The fellowship was open to mid-career journalists. There were twelve of us: two from Africa, four from Asia, two from Latin America and four from Europe. We arrived at our hotel just after sunset and six of us decided to go and have a meal at a restaurant that was close by. I was the only black in the group. We chose a table for six and sat and waited, but no one came to serve us.

We started joking about how odd it was that waiters just chatted and stared at us, serving those who had arrived after us. When a member of our group asked why we were not being served, he was told that they were not going to serve us because I had been there the previous evening with my brother and had refused to pay a tip. The waiters were therefore not going to serve us unless I left the group or the restaurant.

I was astonished. This was my first night in Memphis and my brother, if I had any, would be at least 21 flying hours away. Another member of our group joked that couldn’t the waiters see that we were a mini United Nations. They were not moved. We had to raise the issue with the supervisor to be served.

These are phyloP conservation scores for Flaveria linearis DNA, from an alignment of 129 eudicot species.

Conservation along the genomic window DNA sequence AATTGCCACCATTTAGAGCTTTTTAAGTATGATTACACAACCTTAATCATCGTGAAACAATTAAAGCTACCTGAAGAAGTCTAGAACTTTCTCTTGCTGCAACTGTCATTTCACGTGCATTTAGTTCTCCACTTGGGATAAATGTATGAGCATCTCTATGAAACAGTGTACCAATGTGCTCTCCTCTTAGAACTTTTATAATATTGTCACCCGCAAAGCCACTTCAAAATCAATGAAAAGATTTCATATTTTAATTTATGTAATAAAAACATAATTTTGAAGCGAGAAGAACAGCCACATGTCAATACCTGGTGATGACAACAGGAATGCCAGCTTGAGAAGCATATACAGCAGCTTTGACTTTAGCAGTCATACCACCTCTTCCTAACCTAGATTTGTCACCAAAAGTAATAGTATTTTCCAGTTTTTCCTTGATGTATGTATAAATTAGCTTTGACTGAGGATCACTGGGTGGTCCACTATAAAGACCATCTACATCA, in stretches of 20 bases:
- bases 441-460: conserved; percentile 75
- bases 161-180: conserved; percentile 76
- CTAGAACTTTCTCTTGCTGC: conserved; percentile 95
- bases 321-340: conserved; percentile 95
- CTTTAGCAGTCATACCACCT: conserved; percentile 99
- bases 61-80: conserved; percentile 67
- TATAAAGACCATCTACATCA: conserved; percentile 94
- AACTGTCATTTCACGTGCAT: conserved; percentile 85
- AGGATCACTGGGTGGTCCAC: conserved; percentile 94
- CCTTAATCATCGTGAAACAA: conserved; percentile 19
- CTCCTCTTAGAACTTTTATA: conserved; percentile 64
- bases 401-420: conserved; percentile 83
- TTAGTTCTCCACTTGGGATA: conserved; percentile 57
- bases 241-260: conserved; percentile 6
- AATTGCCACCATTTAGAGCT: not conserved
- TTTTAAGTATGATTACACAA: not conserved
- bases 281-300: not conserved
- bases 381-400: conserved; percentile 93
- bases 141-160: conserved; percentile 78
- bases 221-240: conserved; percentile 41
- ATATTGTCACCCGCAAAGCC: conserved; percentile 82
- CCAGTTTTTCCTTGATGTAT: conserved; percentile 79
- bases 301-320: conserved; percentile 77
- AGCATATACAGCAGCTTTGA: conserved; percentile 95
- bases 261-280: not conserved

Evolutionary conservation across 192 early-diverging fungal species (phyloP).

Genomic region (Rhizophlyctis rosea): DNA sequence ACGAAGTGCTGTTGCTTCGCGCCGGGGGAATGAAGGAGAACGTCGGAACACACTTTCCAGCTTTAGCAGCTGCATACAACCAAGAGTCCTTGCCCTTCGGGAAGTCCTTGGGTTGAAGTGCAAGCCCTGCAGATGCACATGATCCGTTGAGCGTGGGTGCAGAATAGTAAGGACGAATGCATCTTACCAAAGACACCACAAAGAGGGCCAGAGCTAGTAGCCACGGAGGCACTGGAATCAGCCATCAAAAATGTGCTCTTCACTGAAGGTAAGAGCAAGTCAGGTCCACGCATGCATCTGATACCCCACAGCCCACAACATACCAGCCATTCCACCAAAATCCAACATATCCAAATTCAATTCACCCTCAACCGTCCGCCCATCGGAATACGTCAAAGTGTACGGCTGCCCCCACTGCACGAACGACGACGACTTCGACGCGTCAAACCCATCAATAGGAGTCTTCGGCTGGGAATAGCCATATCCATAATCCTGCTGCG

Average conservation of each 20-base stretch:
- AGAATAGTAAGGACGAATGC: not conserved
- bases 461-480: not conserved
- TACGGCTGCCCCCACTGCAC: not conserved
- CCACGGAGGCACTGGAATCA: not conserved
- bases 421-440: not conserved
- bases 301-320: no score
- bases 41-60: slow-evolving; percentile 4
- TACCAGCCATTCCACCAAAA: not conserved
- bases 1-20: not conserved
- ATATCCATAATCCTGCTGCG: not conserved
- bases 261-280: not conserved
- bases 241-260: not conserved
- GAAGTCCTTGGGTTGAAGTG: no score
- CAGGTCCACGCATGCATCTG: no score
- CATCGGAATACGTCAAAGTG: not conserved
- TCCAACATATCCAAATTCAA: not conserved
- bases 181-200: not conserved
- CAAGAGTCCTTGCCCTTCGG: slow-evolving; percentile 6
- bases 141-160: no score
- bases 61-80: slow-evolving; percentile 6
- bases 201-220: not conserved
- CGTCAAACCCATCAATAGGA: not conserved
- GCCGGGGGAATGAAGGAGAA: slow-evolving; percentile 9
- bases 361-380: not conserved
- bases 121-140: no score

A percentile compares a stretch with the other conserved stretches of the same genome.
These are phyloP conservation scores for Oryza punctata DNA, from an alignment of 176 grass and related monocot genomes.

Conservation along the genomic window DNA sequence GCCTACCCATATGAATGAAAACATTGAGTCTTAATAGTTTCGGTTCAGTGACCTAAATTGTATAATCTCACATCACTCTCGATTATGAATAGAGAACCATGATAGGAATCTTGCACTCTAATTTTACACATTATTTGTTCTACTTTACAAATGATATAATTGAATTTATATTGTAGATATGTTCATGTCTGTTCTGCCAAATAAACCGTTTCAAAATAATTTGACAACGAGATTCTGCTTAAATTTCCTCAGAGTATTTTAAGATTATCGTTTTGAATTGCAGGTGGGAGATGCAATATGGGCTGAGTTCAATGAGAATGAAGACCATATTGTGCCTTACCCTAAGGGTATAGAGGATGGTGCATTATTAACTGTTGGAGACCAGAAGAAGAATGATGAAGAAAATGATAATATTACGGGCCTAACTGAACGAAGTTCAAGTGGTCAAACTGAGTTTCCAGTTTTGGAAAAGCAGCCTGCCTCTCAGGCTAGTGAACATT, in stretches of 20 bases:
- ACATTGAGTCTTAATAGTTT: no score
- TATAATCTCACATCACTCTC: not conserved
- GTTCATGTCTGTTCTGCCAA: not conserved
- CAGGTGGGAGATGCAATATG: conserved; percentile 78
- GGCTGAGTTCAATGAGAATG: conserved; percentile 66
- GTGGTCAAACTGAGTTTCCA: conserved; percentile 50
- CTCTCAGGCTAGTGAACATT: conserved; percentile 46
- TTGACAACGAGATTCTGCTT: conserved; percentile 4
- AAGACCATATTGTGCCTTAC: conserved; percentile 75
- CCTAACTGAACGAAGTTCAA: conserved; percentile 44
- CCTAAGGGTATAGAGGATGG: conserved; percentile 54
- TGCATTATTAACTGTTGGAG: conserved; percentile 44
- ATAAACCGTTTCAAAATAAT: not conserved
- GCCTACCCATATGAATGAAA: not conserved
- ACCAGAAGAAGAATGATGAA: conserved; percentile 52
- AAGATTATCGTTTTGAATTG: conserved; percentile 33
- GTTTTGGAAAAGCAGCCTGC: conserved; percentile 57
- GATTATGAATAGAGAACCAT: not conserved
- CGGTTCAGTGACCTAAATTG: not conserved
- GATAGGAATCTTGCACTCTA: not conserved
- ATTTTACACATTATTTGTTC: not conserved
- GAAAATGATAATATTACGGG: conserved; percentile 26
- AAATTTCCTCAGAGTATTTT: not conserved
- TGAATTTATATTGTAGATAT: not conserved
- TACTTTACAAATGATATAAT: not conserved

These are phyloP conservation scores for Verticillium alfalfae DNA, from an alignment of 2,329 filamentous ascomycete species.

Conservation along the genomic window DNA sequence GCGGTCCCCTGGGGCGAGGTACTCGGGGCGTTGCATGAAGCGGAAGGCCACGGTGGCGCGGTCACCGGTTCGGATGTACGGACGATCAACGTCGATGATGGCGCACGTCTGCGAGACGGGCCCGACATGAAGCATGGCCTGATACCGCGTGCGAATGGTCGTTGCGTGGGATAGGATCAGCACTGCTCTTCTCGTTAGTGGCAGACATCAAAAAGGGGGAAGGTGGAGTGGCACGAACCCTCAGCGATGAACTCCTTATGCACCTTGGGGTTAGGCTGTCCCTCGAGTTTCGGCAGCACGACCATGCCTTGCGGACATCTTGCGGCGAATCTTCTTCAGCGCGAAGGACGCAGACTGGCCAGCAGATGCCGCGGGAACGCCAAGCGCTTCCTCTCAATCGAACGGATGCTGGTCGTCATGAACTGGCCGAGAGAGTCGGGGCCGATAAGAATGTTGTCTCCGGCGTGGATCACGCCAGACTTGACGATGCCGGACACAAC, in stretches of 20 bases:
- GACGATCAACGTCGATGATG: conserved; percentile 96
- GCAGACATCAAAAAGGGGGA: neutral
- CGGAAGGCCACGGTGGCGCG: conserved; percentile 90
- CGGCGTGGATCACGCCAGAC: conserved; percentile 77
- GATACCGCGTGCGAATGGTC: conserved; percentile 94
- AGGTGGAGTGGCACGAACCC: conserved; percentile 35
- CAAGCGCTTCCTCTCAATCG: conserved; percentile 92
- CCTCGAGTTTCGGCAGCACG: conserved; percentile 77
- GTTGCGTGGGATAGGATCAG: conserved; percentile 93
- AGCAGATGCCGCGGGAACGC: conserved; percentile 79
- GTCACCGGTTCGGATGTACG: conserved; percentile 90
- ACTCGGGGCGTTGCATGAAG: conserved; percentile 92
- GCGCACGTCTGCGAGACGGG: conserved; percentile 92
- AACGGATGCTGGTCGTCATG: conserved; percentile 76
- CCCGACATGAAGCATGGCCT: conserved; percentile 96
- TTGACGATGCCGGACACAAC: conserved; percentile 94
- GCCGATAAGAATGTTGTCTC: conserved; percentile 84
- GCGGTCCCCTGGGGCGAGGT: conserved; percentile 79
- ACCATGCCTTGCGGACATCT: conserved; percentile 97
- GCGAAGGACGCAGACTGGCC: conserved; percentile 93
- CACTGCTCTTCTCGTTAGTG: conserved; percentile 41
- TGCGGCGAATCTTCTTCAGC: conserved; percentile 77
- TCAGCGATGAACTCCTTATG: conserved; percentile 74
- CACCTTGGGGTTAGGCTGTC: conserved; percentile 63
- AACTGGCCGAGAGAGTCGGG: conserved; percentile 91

As I thought about what Janice had said, I started asking myself: Did she think that as a black person, I had to be reminded that I had to tip her?

I had just bought a copy of the October issue of Black Enterprise on arrival at Atlanta Airport. Max Alert of Tampa, Florida had written: People of colour, please help me reverse our reputation for being poor tippers. If you can’t afford to tip, you can’t afford to go out. Isn’t that right?

Was I being grouped with these people of colour?

I discussed the issue with a member of the faculty at Poynter Institute. I was relieved when she told me she had had similar experience. But I kept asking myself, why had Janice asked for a tip?

Was she even aware that I was an African, from a country which was once the jewel of Africa but had been run down by years of misrule? Was she even aware that though I was a senior journalist, she was probably earning more than I was?

When I first went to the United States in 1983, the Zimbabwe dollar was stronger than the United States dollar. Now seventeen years down the line, the same dollar was worth less than two pennies. Experts say the United States dollar its self has also depreciated. They say the dollar of 1983 is now worth US$1.77.